getting text from WinXP console

Jeff Shannon jeffshannon at
Mon Mar 21 21:06:03 CET 2005

Lucas Raab wrote:

> Chris Maloof wrote:
>> Does anyone know how I can read the ASCII text from a console window
>> (from another application) in WinXP?  It doesn't sound like a major
>> operation, but although I can find the window via pywin32, I haven't
>> been able to do anything with it.  I'd really just like to get the
>> window text into a string.
>> By "console window", I mean the sort of thing that comes up when you
>> run "command" (although this particular one is for the game NetHack).
> If you're looking to do this from Python then do "python <> > 
> output.txt" only without the quotes. AFAIK, this only works on Windows. 
> Correct me if it works from Linux or another OS.

It works in *nix (and probably other OSes as well) to the same extent 
that it works in Windows.  However, it does *not* do what the OP was 
asking for -- it captures the (console-mode) output of into 
a file, but the OP (as I understand it) wanted to have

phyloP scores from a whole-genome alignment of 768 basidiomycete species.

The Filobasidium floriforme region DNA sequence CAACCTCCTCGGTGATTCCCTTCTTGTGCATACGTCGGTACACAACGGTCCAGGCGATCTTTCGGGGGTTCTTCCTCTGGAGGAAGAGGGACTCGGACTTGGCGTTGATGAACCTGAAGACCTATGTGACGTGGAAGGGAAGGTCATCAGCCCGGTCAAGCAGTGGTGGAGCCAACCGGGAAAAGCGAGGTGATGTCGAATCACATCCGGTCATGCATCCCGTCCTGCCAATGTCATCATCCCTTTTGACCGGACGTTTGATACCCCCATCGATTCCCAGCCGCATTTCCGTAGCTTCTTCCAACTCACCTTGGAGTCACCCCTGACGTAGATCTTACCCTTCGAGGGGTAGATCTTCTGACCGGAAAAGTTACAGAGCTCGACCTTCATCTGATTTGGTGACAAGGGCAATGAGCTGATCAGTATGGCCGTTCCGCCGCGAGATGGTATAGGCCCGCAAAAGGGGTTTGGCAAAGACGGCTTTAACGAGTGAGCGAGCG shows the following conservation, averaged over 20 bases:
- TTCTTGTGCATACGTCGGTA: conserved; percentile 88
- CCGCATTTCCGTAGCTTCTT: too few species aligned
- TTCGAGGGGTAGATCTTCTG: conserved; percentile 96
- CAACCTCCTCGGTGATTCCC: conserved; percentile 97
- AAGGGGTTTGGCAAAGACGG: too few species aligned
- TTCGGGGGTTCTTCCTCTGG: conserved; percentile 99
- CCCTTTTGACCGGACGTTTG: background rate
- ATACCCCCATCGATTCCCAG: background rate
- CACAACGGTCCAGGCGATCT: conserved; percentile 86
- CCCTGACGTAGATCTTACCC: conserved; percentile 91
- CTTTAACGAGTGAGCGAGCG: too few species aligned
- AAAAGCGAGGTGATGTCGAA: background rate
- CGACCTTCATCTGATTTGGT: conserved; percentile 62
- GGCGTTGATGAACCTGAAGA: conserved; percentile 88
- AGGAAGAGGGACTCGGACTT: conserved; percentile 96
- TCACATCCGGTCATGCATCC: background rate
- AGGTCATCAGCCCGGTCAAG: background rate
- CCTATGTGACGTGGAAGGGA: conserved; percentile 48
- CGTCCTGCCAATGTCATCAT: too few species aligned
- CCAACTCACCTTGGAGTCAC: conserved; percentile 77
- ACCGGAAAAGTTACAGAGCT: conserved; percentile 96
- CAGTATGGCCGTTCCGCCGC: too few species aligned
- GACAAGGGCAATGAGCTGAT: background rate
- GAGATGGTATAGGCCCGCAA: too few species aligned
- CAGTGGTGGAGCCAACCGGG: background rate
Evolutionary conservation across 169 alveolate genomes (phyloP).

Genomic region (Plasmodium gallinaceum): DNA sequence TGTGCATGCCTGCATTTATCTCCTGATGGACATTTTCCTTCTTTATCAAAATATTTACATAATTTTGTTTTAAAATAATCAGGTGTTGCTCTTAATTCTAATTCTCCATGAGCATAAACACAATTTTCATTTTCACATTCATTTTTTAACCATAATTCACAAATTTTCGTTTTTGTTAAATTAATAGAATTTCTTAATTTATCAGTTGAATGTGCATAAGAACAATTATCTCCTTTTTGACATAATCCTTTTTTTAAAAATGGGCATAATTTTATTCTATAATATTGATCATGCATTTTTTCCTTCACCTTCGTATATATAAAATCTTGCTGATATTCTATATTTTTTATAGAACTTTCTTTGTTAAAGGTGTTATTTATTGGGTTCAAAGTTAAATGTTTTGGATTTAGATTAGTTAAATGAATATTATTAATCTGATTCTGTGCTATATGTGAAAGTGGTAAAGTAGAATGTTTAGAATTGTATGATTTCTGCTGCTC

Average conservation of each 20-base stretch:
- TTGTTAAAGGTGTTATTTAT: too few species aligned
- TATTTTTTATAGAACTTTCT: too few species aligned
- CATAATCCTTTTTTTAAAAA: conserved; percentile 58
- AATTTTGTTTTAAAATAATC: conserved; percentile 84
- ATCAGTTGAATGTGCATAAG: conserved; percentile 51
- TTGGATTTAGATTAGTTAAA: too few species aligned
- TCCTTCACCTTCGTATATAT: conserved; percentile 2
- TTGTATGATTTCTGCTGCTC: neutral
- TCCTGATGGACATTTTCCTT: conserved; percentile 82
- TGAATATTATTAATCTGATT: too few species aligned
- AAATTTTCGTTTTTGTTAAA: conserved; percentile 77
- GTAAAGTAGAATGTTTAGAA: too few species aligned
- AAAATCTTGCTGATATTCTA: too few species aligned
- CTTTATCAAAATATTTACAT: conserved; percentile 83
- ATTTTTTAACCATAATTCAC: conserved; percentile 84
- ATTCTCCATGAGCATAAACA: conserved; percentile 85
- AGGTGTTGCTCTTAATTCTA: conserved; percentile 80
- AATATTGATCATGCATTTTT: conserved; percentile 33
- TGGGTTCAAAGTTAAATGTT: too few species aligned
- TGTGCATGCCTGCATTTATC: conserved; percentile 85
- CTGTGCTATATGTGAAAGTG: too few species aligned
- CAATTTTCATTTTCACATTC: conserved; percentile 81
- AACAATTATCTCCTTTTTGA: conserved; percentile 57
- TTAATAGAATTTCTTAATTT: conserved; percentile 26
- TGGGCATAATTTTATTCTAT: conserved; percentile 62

capture the already-displayed console output of someotherapp.exe.

Unless I'm seriously mistaken, the only way that this will be possible 
is if there's a Win32 API call that will give the correct information. 
  This might be possible to find in the MSDN documentation, if it 
exists, but I suspect that it probably doesn't.

Actually, there's probably a second way -- capture the window image as 
a bitmap, and then run OCR software on it.  I'm not sure how well most 
OCR software will deal with ASCII graphics, though -- they tend to be 
optimized for reading "real" text (i.e. words in an actual language).

If it's permissible for the capturing program to start the application 
whose output is to be captured, then it may be possible to work as a 
proxy -- the capture app would pass (almost) all input to the child 
app and then retrieve the child app's output (and probably perform the 
actual display on-screen).  This won't let you capture the text of an 
arbitrary window, though, and would probably be pretty fragile.

Jeff Shannon

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